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Issue Date: 13-Feb-2012
Authors: Giunta, Salvatore
Title: Protective role of PACAP and VIP on Malignant Peripheral Nerve Sheath Tumor (MPNST) cells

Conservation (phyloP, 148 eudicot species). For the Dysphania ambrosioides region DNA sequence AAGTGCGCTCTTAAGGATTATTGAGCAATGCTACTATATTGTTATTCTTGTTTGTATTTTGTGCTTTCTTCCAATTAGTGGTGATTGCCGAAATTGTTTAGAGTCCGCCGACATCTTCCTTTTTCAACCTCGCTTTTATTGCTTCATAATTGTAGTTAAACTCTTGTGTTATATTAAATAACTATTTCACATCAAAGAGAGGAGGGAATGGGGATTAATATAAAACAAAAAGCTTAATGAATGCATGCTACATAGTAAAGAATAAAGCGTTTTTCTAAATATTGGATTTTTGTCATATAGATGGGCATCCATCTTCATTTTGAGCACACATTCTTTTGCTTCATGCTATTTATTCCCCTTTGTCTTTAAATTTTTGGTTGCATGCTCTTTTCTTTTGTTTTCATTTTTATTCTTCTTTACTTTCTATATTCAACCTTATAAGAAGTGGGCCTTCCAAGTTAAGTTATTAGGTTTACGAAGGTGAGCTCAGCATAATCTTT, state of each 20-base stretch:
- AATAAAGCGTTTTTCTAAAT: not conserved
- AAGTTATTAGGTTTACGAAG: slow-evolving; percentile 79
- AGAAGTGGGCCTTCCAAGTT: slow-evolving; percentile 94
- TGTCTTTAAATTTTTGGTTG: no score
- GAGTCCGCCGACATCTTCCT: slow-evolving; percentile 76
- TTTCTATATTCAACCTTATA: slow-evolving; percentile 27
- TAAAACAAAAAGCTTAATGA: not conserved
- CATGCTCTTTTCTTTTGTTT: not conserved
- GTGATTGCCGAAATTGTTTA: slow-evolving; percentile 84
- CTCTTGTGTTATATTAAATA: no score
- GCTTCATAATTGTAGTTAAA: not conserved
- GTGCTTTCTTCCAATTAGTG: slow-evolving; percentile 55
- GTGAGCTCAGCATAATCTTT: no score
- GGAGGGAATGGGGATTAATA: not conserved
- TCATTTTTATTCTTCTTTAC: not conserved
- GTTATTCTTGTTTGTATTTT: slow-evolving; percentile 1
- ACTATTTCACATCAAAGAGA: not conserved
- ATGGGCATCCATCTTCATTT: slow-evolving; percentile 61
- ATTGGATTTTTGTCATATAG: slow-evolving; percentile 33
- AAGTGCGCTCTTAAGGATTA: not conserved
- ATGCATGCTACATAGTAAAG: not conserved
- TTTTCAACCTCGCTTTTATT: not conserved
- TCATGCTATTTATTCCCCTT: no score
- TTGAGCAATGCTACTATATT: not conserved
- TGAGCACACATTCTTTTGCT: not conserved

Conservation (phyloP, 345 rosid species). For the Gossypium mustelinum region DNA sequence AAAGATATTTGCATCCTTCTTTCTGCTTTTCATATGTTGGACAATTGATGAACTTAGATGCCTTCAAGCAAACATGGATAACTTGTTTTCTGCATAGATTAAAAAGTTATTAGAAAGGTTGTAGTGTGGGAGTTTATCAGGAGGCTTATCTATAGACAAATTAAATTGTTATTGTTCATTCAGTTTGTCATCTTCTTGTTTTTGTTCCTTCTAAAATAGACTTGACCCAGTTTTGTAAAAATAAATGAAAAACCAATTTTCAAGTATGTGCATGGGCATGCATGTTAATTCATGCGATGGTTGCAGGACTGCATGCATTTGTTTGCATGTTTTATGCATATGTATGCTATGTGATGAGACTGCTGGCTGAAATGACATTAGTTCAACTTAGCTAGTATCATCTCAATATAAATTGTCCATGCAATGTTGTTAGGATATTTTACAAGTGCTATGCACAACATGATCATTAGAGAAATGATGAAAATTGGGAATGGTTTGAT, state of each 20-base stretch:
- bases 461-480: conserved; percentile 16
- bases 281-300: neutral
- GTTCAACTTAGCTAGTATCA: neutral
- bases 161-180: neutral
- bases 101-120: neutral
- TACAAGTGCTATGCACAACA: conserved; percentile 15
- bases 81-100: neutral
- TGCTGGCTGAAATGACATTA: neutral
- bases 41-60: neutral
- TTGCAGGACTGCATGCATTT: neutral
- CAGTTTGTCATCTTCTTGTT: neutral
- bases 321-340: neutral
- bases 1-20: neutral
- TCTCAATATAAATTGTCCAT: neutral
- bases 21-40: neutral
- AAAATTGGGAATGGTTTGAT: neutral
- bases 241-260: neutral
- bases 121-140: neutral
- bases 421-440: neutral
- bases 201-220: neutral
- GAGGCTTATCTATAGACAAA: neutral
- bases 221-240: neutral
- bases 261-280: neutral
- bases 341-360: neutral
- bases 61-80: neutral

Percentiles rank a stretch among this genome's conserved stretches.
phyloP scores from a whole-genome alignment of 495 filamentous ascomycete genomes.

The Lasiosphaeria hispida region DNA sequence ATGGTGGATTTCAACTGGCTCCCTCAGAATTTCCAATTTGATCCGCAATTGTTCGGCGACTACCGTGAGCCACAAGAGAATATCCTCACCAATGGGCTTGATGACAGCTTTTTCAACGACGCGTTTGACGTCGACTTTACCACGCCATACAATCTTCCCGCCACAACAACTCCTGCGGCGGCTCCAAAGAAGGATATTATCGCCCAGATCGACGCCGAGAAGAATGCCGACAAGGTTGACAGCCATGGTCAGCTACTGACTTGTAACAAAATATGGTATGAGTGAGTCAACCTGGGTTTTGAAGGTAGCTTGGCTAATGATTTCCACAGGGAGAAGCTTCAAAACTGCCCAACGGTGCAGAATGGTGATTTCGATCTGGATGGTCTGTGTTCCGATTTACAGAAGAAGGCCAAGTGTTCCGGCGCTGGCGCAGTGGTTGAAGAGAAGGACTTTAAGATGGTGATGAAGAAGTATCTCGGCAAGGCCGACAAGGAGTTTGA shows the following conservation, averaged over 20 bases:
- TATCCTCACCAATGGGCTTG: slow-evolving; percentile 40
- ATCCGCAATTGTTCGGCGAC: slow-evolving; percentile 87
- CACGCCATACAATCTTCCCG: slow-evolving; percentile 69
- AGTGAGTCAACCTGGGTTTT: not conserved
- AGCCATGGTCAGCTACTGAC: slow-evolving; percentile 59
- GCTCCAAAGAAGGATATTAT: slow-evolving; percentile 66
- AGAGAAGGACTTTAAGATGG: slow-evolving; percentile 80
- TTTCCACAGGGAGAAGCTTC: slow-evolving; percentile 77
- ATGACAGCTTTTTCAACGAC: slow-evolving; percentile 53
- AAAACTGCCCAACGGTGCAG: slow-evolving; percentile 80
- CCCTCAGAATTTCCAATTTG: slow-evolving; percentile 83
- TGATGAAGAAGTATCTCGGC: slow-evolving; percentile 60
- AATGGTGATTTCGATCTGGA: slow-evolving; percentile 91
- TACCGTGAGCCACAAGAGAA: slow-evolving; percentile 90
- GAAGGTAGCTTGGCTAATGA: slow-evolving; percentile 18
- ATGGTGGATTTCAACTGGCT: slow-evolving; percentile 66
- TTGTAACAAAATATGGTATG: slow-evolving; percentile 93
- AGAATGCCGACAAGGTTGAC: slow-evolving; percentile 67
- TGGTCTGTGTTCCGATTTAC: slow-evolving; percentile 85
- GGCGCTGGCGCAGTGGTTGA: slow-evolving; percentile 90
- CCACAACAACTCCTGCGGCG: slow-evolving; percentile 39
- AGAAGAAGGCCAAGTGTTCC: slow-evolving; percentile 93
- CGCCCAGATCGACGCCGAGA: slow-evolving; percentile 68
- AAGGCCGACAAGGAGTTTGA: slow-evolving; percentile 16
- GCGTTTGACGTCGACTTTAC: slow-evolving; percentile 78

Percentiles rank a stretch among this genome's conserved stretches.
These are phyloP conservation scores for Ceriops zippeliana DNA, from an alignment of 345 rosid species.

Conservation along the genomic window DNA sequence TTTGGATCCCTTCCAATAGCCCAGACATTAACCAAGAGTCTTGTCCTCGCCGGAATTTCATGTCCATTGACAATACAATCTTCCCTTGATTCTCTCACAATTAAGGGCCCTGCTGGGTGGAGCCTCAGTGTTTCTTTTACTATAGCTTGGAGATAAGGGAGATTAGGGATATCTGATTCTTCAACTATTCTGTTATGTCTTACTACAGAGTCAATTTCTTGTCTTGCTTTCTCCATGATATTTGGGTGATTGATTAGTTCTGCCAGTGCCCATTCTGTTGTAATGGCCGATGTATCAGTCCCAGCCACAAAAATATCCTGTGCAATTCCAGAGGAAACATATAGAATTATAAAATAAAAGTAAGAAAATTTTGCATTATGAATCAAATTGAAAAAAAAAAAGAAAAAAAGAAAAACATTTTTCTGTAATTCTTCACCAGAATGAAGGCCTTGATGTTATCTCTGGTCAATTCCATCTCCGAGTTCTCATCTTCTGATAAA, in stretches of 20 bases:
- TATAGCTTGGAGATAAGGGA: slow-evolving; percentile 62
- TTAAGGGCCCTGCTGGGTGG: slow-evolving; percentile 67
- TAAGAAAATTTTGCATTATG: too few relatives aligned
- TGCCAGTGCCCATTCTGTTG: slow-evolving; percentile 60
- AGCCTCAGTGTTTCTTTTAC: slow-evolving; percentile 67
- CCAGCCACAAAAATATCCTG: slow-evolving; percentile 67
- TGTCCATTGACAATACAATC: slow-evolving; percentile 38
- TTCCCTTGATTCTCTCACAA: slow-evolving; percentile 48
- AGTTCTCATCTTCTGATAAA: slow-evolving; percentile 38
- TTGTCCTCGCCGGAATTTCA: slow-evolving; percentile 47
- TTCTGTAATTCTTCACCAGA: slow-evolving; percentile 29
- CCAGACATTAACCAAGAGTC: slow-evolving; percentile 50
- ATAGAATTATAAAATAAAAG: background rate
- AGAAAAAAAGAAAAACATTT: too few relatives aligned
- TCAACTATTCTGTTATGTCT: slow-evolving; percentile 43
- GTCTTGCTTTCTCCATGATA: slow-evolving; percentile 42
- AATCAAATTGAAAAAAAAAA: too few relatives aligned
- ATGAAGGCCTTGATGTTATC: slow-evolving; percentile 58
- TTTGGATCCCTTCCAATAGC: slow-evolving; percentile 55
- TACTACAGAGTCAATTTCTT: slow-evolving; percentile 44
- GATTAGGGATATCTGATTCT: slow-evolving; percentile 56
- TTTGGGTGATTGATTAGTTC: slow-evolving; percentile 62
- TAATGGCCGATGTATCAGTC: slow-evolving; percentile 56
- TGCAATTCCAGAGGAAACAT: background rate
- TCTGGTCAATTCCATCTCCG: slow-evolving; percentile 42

Abstract: Malignant peripheral nerve sheath tumors (MPNSTs) are often associated with poor prognosis and patient outcome. These tumors grow under conditions of metabolic stress caused by insufficient nutrients or oxygen. In our previous study we have identified PACAP, VIP and their receptors in rat MPNST cells, thus showing anti-apoptotic roles. However, the molecular mechanisms by which PACAP and VIP protect MPNST cells from death against hostile environments are still unknown. Recently it has been shown that the tumor suppressor neurofibromin, encoded by the Neurofibromatosis type I (NF1) gene, promotes MPNST cells sensitivity to apoptosis after serum withdrawal. Since tumor cells undergoing serum starvation in vitro, partially mimic nutritional deficiency conditions in vivo we evaluate how serum deprivation affected NF1 expression and establish whether PACAP or VIP negatively regulate NF1 expression. Results indicated that serum itself significantly influenced gene and protein levels. In fact, the low NF1 levels of cells cultured in normal serum-containing medium were remarkably increased in response to serum starvation. Treatment with PACAP or VIP did not affect NF1 expression when using normal amounts of serum, whereas it significantly inhibited transcript and protein levels both in low- or no-serum cultured cells. The first study provides a comprehensive analysis of both neuropeptides effect on NF1 expression in normal, low- or serum-starved MPNST cells, ameliorating the hypothesis that resistance to death against the lack of trophic support might be correlated to PACAP- / VIP-induced NF1 inhibition. In the second study we focused our research on another protein called Activity-dependent neuro-protective protein (ADNP) because converging evidence indicated that PACAP induce ADNP expression in different types of glial cells. We have investigated the involvement of this signaling system in the survival response of MPNST cells against hydrogen peroxide (H2O2)-induced cell death. Results showed that ADNP levels increased time-dependently in serum starved MPNST cells. Treatment with PACAP38 dose-dependently increased ADNP levels in the presence of normal serum but not in serum starved cells. PAC1/VPAC receptor antagonists completely suppressed PACAP-stimulated ADNP increase and partially reduced ADNP expression in serum starved cells. Normal serum cultured cells exposed to H2O2 showed significantly reduced cell viability, increased p53, caspase-3 and DNA fragmentation, without affecting ADNP expression. These effects were significantly reduced in serum starved cells and not ameliorated by PACAP38. The second study shows that ADNP induction by PACAP38 or by serum withdrawal may contribute to increase MPNST cell resistance against H2O2-induced death. In conclusion, although these evidences need further investigations to better comprehend the mechanisms involved in the protective role of these neuropetides, the common NF1 and ADNP gene induction in response to serum deprivation and the subsequent regulation induced by peptide treatments supports the hypothesis that protective action exerted by PACAP and VIP on MPNST cells might involve both NF1 and ADNP signaling.
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